Alarmist Michael Mann Blasts Flawed New York Mag Climate ‘Doomsday’ Piece

It’s obvious the global warming rhetoric is too hot when even climate alarmists criticize it in the pages of a national newspaper.

New York magazine’s literary editor David Wallace-Wells published “The Uninhabitable Earth” in that magazine July 9. Some, like Vox’s David Roberts hit the panic button and insisted this wasn’t even telling the whole story about how bad things would get because of manmade climate change.

However, on July 12, Penn State climatologist Michael Mann — a climate alarmist responsible for the often-criticized “hockey stick” graph of global warming — threw cold water on Wallace-Wells and other “doomsday scenario” proponents complaining about the “overly bleak” picture and pointing out errors such as the supposed flooding of a seed vault in Norway.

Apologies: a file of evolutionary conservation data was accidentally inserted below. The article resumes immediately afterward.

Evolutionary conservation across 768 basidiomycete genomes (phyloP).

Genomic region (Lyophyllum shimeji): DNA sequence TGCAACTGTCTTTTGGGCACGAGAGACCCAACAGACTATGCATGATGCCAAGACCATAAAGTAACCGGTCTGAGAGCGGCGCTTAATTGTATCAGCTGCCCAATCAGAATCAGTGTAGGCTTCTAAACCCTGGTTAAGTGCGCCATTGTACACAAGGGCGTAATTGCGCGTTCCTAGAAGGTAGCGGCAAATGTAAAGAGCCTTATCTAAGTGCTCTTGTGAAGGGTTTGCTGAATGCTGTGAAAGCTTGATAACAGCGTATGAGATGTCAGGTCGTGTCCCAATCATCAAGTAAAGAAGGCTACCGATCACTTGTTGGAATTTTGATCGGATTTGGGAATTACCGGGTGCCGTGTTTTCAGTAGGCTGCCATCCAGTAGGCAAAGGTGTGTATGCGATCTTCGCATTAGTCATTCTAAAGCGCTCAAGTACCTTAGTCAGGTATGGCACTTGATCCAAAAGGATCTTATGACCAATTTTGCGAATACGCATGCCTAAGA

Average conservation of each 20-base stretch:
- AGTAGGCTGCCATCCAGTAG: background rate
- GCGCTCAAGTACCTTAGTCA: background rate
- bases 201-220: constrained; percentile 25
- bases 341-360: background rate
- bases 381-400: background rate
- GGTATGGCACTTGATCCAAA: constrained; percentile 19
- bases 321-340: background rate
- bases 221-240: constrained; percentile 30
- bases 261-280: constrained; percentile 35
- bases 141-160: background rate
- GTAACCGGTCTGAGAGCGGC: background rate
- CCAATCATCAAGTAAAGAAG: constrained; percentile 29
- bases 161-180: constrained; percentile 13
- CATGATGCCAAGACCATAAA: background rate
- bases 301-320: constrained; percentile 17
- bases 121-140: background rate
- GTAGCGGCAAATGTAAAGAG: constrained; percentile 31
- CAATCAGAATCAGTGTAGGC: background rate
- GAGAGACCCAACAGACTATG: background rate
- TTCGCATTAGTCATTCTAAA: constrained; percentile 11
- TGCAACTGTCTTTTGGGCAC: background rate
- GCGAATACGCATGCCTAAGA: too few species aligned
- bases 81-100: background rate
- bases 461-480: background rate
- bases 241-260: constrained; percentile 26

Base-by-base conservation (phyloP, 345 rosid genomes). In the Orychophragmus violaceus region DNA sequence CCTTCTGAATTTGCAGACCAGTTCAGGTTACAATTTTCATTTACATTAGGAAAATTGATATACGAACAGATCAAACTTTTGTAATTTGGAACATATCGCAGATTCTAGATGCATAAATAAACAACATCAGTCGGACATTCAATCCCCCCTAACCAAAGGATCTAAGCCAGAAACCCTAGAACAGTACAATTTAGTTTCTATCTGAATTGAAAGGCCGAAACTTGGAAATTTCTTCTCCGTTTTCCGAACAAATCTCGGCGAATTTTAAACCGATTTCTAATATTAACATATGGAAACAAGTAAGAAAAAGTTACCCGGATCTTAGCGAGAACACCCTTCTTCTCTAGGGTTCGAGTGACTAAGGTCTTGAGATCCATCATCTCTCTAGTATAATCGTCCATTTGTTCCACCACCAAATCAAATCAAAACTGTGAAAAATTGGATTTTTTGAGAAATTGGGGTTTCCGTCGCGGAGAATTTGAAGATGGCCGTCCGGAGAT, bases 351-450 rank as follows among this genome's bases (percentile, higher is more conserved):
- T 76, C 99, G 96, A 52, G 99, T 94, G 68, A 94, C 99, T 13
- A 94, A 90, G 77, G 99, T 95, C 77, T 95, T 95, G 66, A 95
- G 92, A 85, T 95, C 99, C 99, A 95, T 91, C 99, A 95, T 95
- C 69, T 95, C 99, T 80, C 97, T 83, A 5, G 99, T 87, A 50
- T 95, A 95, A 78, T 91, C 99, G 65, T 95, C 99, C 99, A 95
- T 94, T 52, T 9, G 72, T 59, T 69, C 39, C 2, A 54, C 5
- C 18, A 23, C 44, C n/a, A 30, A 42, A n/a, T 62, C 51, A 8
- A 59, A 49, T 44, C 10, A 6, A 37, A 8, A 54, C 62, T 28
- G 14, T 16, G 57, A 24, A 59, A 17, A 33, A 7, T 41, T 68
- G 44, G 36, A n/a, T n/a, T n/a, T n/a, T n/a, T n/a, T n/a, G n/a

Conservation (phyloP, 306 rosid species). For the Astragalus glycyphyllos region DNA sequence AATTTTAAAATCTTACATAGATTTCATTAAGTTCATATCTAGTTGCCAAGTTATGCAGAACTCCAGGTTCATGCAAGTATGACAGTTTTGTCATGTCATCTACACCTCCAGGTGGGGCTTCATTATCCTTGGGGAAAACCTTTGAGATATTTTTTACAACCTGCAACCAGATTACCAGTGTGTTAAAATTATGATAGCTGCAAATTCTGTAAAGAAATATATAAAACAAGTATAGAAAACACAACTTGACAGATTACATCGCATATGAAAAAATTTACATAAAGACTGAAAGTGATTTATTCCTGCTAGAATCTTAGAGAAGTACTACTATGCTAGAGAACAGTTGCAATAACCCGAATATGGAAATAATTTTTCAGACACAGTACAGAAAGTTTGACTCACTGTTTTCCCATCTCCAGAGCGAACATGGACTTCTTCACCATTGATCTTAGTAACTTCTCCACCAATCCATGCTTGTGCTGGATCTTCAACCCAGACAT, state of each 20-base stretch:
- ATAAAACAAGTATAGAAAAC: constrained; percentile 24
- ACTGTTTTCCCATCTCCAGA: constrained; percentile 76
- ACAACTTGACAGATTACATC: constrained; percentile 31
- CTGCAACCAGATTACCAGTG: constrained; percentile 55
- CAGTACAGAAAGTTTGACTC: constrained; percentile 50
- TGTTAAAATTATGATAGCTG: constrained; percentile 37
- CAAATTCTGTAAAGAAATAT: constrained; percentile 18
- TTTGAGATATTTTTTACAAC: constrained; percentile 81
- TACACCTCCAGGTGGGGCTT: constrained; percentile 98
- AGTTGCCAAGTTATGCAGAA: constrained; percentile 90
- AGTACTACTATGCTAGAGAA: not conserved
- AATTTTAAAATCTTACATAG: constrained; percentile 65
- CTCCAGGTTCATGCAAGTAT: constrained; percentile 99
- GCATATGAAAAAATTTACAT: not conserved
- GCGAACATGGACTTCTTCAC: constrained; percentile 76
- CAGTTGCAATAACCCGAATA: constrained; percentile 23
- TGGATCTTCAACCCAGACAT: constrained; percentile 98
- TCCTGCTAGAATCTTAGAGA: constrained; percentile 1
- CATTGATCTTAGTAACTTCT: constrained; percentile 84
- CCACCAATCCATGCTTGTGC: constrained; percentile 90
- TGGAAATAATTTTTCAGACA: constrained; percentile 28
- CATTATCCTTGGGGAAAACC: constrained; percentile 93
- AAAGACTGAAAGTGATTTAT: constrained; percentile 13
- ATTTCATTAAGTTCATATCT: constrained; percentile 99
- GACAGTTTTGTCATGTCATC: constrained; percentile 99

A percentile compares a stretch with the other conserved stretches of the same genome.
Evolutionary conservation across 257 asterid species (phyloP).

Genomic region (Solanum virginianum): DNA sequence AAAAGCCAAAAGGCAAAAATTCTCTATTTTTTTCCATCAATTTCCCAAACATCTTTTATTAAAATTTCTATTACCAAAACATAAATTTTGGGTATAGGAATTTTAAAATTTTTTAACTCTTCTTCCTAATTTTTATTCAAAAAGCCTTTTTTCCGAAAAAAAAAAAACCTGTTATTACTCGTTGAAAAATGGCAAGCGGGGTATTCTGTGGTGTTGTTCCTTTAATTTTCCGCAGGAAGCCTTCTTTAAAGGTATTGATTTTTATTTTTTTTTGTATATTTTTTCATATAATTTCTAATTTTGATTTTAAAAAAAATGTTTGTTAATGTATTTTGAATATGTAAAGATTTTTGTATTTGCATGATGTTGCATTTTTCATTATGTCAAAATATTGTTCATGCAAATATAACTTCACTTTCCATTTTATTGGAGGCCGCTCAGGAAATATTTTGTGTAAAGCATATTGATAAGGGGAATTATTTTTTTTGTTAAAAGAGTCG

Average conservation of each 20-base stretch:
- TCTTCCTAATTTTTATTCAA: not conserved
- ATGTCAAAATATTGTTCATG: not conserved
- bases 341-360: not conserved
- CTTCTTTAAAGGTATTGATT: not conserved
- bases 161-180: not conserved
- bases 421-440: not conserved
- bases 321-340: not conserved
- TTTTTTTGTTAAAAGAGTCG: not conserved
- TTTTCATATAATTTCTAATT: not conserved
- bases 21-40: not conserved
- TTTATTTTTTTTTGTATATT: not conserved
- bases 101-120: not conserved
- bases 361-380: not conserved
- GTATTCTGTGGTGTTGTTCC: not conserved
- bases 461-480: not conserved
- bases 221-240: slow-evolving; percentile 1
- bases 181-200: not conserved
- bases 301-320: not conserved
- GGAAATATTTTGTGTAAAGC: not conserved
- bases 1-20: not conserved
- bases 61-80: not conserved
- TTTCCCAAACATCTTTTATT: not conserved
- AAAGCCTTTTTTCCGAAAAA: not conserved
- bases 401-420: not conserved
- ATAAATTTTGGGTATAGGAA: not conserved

Mann co-authored an opinion piece for The Washington Post with Post editorial cartoonist Tom Toles and director of Climate Communication LLC Susan Joy Hassol.

“Pernicious” was what they called the rise of “climate doomism — commentary that portrays climate change not just as a threat that requires an urgent response but also as an essentially lost cause, a hopeless fight ...”

Mann, Hassol and Toles also criticized Wallace-Wells for his “more nuanced” “doomist” narrative and warned there is “danger in overstatement that presents the problem as unsolvable and future outcomes as inevitable.

“The New York magazine article paints an overly bleak picture, arguing that climate change could render the Earth uninhabitable by the end of this century. Its opening story about the ‘flooding’ of a seed vault in Norway leaves out that one of the vault’s creators told NPR ‘there was really no flood. It exaggerates the near-term threat of climate ‘feedbacks’ involving the release of frozen methane,” was just part of their complaint.

Of course, their reason for being against doomsday rhetoric is that is leads to inaction rather than reducing carbon emissions.

Environment Global Warming New York Magazine Michael Mann
Julia A. Seymour's picture